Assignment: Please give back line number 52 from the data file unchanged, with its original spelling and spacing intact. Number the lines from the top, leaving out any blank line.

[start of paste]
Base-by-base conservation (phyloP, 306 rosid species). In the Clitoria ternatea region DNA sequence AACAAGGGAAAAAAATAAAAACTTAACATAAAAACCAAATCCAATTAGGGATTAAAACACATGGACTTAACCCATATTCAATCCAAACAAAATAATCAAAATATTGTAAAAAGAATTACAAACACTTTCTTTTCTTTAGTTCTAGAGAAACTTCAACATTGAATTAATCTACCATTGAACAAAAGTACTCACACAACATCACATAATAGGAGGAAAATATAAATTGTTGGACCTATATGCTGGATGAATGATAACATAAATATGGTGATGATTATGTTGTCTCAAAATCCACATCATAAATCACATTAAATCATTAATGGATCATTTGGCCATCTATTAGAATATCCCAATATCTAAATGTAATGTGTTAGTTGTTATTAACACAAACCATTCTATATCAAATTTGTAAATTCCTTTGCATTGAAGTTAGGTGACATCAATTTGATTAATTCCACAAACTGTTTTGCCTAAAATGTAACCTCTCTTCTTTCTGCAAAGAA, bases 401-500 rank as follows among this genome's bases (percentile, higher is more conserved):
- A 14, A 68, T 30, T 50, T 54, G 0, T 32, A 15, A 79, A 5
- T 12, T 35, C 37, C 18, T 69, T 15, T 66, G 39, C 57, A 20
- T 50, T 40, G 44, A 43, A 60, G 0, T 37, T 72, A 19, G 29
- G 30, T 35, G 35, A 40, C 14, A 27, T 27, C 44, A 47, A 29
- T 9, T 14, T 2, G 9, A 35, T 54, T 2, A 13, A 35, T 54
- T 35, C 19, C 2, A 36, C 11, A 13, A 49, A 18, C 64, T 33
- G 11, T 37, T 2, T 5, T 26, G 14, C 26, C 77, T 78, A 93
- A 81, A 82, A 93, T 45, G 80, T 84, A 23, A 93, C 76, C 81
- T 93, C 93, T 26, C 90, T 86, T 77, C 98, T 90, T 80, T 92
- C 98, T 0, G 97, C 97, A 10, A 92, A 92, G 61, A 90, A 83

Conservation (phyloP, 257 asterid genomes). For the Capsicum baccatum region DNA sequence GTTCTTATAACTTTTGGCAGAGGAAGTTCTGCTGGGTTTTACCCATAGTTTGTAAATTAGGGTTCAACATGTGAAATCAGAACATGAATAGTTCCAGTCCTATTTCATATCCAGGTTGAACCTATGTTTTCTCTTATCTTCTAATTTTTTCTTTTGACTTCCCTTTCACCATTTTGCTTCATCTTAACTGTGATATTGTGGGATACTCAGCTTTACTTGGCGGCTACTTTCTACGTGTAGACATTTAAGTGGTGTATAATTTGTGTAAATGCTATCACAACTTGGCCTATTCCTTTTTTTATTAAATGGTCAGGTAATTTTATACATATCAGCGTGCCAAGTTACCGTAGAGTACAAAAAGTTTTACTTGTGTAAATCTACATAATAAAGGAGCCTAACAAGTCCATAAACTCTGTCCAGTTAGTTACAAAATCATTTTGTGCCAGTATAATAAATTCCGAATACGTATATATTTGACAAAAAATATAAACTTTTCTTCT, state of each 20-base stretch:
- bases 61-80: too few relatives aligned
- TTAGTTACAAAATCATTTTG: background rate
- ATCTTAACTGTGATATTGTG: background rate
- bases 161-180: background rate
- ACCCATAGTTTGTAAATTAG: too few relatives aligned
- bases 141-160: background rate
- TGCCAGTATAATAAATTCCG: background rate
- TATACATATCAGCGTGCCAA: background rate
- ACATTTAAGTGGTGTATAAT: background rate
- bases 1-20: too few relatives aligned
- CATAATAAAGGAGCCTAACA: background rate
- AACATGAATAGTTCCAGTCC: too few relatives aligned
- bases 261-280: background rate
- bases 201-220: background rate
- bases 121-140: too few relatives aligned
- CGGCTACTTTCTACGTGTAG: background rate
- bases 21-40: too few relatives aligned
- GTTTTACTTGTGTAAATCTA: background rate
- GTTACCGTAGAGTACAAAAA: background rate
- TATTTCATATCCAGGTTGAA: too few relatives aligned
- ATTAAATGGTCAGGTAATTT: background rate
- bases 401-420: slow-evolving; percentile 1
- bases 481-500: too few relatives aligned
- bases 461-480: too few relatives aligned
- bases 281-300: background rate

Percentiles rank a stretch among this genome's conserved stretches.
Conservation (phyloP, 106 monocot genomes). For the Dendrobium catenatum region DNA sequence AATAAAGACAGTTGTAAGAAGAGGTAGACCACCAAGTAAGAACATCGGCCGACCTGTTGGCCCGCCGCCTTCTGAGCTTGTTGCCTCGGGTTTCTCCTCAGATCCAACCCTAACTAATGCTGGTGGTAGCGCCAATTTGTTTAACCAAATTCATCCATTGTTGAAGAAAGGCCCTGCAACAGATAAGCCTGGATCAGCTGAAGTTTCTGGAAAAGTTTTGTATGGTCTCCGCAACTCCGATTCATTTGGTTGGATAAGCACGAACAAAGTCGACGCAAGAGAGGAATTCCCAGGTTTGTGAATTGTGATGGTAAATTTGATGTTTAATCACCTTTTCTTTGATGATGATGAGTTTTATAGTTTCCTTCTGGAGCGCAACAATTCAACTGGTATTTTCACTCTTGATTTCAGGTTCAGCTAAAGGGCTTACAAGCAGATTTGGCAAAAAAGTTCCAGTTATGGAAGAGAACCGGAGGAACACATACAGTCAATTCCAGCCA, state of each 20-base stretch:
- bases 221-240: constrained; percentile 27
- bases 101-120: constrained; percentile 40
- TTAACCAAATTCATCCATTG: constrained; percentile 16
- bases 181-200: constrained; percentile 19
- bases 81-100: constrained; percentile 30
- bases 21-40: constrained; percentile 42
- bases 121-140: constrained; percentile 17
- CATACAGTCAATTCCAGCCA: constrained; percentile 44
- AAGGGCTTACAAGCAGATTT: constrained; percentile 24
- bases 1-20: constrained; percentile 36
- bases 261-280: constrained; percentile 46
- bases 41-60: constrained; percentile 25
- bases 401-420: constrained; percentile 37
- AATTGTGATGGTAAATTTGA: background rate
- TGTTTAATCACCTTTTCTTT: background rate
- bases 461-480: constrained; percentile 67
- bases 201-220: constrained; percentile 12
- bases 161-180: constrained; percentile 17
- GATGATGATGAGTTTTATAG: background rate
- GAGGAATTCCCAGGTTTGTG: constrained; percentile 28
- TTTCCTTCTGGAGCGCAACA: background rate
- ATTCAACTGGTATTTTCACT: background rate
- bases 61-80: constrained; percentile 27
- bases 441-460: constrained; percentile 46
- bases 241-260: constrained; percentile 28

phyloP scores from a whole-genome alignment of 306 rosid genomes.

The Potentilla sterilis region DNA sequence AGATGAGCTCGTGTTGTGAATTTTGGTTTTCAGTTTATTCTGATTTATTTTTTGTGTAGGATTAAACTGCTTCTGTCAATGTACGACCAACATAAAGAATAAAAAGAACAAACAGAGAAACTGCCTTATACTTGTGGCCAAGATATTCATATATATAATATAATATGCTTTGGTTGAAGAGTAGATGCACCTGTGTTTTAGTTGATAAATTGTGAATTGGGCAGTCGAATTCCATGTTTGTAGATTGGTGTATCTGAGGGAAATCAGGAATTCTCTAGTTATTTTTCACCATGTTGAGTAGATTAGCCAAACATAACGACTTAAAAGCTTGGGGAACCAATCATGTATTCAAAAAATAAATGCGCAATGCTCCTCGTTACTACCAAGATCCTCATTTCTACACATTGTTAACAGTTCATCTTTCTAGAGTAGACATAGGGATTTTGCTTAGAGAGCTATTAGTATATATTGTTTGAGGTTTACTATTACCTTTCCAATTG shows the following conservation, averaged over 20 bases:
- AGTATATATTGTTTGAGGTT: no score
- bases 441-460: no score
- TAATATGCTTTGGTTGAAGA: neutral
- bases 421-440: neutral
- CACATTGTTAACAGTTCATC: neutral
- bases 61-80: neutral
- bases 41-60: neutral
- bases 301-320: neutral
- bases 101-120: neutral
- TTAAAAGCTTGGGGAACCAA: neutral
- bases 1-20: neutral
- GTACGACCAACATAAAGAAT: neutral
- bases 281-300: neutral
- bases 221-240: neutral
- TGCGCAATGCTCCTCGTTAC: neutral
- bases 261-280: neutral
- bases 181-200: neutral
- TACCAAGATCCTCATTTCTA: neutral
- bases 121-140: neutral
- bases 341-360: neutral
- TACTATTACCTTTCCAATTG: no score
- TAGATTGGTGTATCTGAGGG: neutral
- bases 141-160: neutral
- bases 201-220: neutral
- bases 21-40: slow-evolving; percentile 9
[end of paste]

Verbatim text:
- bases 401-420: constrained; percentile 37